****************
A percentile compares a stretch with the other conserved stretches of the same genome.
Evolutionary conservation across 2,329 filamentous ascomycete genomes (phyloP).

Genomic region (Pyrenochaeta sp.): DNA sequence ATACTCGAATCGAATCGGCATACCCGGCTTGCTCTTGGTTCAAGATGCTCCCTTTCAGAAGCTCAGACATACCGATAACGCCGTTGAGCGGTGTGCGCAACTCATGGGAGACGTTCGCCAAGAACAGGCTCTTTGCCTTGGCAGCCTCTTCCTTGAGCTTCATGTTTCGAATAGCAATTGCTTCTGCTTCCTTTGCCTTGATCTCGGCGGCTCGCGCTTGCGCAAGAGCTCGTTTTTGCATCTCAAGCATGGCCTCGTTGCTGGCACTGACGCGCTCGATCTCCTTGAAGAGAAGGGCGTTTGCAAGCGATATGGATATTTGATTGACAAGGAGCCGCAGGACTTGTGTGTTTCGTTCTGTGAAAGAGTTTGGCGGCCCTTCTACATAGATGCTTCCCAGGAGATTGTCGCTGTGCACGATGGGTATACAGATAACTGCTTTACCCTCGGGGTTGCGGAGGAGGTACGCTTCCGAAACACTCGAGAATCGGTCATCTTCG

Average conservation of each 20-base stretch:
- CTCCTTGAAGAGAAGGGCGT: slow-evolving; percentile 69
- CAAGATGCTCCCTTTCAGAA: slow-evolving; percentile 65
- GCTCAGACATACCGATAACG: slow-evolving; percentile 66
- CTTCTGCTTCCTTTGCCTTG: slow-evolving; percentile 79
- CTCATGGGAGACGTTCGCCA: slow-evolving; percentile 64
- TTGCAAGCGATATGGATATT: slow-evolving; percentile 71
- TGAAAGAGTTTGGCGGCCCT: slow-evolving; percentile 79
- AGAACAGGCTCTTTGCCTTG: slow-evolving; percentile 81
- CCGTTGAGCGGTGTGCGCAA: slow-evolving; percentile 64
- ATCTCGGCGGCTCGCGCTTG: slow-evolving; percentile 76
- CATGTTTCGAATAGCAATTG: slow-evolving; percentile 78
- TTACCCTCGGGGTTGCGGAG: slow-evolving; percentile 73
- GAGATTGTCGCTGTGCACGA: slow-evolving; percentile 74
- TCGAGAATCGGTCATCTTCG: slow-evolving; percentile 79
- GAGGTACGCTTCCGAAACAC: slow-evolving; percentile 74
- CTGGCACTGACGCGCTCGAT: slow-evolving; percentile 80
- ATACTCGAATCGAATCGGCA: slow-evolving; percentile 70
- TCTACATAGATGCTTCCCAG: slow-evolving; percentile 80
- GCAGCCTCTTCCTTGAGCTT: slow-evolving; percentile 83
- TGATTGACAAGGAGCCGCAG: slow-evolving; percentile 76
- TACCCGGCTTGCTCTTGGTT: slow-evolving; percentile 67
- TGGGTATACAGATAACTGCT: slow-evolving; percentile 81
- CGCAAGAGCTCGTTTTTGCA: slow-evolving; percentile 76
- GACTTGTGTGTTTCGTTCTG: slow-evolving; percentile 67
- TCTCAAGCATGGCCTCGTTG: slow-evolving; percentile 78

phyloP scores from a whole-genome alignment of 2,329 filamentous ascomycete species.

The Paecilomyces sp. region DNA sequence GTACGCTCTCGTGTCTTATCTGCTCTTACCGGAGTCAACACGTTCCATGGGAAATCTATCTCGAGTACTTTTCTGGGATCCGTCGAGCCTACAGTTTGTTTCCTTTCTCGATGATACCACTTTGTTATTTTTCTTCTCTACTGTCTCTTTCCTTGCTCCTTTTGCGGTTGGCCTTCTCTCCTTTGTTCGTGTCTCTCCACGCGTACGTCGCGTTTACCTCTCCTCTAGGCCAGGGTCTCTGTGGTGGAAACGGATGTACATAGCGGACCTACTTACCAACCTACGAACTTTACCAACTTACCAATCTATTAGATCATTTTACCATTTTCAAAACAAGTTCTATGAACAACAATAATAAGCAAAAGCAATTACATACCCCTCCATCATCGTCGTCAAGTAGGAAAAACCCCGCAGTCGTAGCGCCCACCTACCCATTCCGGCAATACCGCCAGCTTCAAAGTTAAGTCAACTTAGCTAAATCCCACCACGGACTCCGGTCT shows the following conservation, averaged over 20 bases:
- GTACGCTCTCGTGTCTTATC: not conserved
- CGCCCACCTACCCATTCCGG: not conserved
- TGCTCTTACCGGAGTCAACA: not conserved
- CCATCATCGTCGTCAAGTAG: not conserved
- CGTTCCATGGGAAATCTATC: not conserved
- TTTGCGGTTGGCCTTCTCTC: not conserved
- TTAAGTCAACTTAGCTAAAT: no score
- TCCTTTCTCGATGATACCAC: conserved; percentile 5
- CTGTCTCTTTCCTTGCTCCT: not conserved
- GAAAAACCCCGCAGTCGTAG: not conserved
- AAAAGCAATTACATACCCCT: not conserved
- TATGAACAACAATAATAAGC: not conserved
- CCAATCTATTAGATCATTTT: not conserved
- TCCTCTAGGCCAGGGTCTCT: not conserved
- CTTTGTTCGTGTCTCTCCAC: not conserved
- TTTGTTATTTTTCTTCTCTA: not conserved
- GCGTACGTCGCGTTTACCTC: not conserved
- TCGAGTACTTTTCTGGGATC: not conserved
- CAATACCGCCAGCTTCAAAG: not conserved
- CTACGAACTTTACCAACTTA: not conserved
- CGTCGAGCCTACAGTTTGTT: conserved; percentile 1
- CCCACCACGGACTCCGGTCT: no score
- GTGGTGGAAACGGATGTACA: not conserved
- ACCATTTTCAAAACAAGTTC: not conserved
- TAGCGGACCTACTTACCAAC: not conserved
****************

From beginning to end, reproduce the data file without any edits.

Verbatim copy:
A percentile compares a stretch with the other conserved stretches of the same genome.
Evolutionary conservation across 2,329 filamentous ascomycete genomes (phyloP).

Genomic region (Pyrenochaeta sp.): DNA sequence ATACTCGAATCGAATCGGCATACCCGGCTTGCTCTTGGTTCAAGATGCTCCCTTTCAGAAGCTCAGACATACCGATAACGCCGTTGAGCGGTGTGCGCAACTCATGGGAGACGTTCGCCAAGAACAGGCTCTTTGCCTTGGCAGCCTCTTCCTTGAGCTTCATGTTTCGAATAGCAATTGCTTCTGCTTCCTTTGCCTTGATCTCGGCGGCTCGCGCTTGCGCAAGAGCTCGTTTTTGCATCTCAAGCATGGCCTCGTTGCTGGCACTGACGCGCTCGATCTCCTTGAAGAGAAGGGCGTTTGCAAGCGATATGGATATTTGATTGACAAGGAGCCGCAGGACTTGTGTGTTTCGTTCTGTGAAAGAGTTTGGCGGCCCTTCTACATAGATGCTTCCCAGGAGATTGTCGCTGTGCACGATGGGTATACAGATAACTGCTTTACCCTCGGGGTTGCGGAGGAGGTACGCTTCCGAAACACTCGAGAATCGGTCATCTTCG

Average conservation of each 20-base stretch:
- CTCCTTGAAGAGAAGGGCGT: slow-evolving; percentile 69
- CAAGATGCTCCCTTTCAGAA: slow-evolving; percentile 65
- GCTCAGACATACCGATAACG: slow-evolving; percentile 66
- CTTCTGCTTCCTTTGCCTTG: slow-evolving; percentile 79
- CTCATGGGAGACGTTCGCCA: slow-evolving; percentile 64
- TTGCAAGCGATATGGATATT: slow-evolving; percentile 71
- TGAAAGAGTTTGGCGGCCCT: slow-evolving; percentile 79
- AGAACAGGCTCTTTGCCTTG: slow-evolving; percentile 81
- CCGTTGAGCGGTGTGCGCAA: slow-evolving; percentile 64
- ATCTCGGCGGCTCGCGCTTG: slow-evolving; percentile 76
- CATGTTTCGAATAGCAATTG: slow-evolving; percentile 78
- TTACCCTCGGGGTTGCGGAG: slow-evolving; percentile 73
- GAGATTGTCGCTGTGCACGA: slow-evolving; percentile 74
- TCGAGAATCGGTCATCTTCG: slow-evolving; percentile 79
- GAGGTACGCTTCCGAAACAC: slow-evolving; percentile 74
- CTGGCACTGACGCGCTCGAT: slow-evolving; percentile 80
- ATACTCGAATCGAATCGGCA: slow-evolving; percentile 70
- TCTACATAGATGCTTCCCAG: slow-evolving; percentile 80
- GCAGCCTCTTCCTTGAGCTT: slow-evolving; percentile 83
- TGATTGACAAGGAGCCGCAG: slow-evolving; percentile 76
- TACCCGGCTTGCTCTTGGTT: slow-evolving; percentile 67
- TGGGTATACAGATAACTGCT: slow-evolving; percentile 81
- CGCAAGAGCTCGTTTTTGCA: slow-evolving; percentile 76
- GACTTGTGTGTTTCGTTCTG: slow-evolving; percentile 67
- TCTCAAGCATGGCCTCGTTG: slow-evolving; percentile 78

phyloP scores from a whole-genome alignment of 2,329 filamentous ascomycete species.

The Paecilomyces sp. region DNA sequence GTACGCTCTCGTGTCTTATCTGCTCTTACCGGAGTCAACACGTTCCATGGGAAATCTATCTCGAGTACTTTTCTGGGATCCGTCGAGCCTACAGTTTGTTTCCTTTCTCGATGATACCACTTTGTTATTTTTCTTCTCTACTGTCTCTTTCCTTGCTCCTTTTGCGGTTGGCCTTCTCTCCTTTGTTCGTGTCTCTCCACGCGTACGTCGCGTTTACCTCTCCTCTAGGCCAGGGTCTCTGTGGTGGAAACGGATGTACATAGCGGACCTACTTACCAACCTACGAACTTTACCAACTTACCAATCTATTAGATCATTTTACCATTTTCAAAACAAGTTCTATGAACAACAATAATAAGCAAAAGCAATTACATACCCCTCCATCATCGTCGTCAAGTAGGAAAAACCCCGCAGTCGTAGCGCCCACCTACCCATTCCGGCAATACCGCCAGCTTCAAAGTTAAGTCAACTTAGCTAAATCCCACCACGGACTCCGGTCT shows the following conservation, averaged over 20 bases:
- GTACGCTCTCGTGTCTTATC: not conserved
- CGCCCACCTACCCATTCCGG: not conserved
- TGCTCTTACCGGAGTCAACA: not conserved
- CCATCATCGTCGTCAAGTAG: not conserved
- CGTTCCATGGGAAATCTATC: not conserved
- TTTGCGGTTGGCCTTCTCTC: not conserved
- TTAAGTCAACTTAGCTAAAT: no score
- TCCTTTCTCGATGATACCAC: conserved; percentile 5
- CTGTCTCTTTCCTTGCTCCT: not conserved
- GAAAAACCCCGCAGTCGTAG: not conserved
- AAAAGCAATTACATACCCCT: not conserved
- TATGAACAACAATAATAAGC: not conserved
- CCAATCTATTAGATCATTTT: not conserved
- TCCTCTAGGCCAGGGTCTCT: not conserved
- CTTTGTTCGTGTCTCTCCAC: not conserved
- TTTGTTATTTTTCTTCTCTA: not conserved
- GCGTACGTCGCGTTTACCTC: not conserved
- TCGAGTACTTTTCTGGGATC: not conserved
- CAATACCGCCAGCTTCAAAG: not conserved
- CTACGAACTTTACCAACTTA: not conserved
- CGTCGAGCCTACAGTTTGTT: conserved; percentile 1
- CCCACCACGGACTCCGGTCT: no score
- GTGGTGGAAACGGATGTACA: not conserved
- ACCATTTTCAAAACAAGTTC: not conserved
- TAGCGGACCTACTTACCAAC: not conserved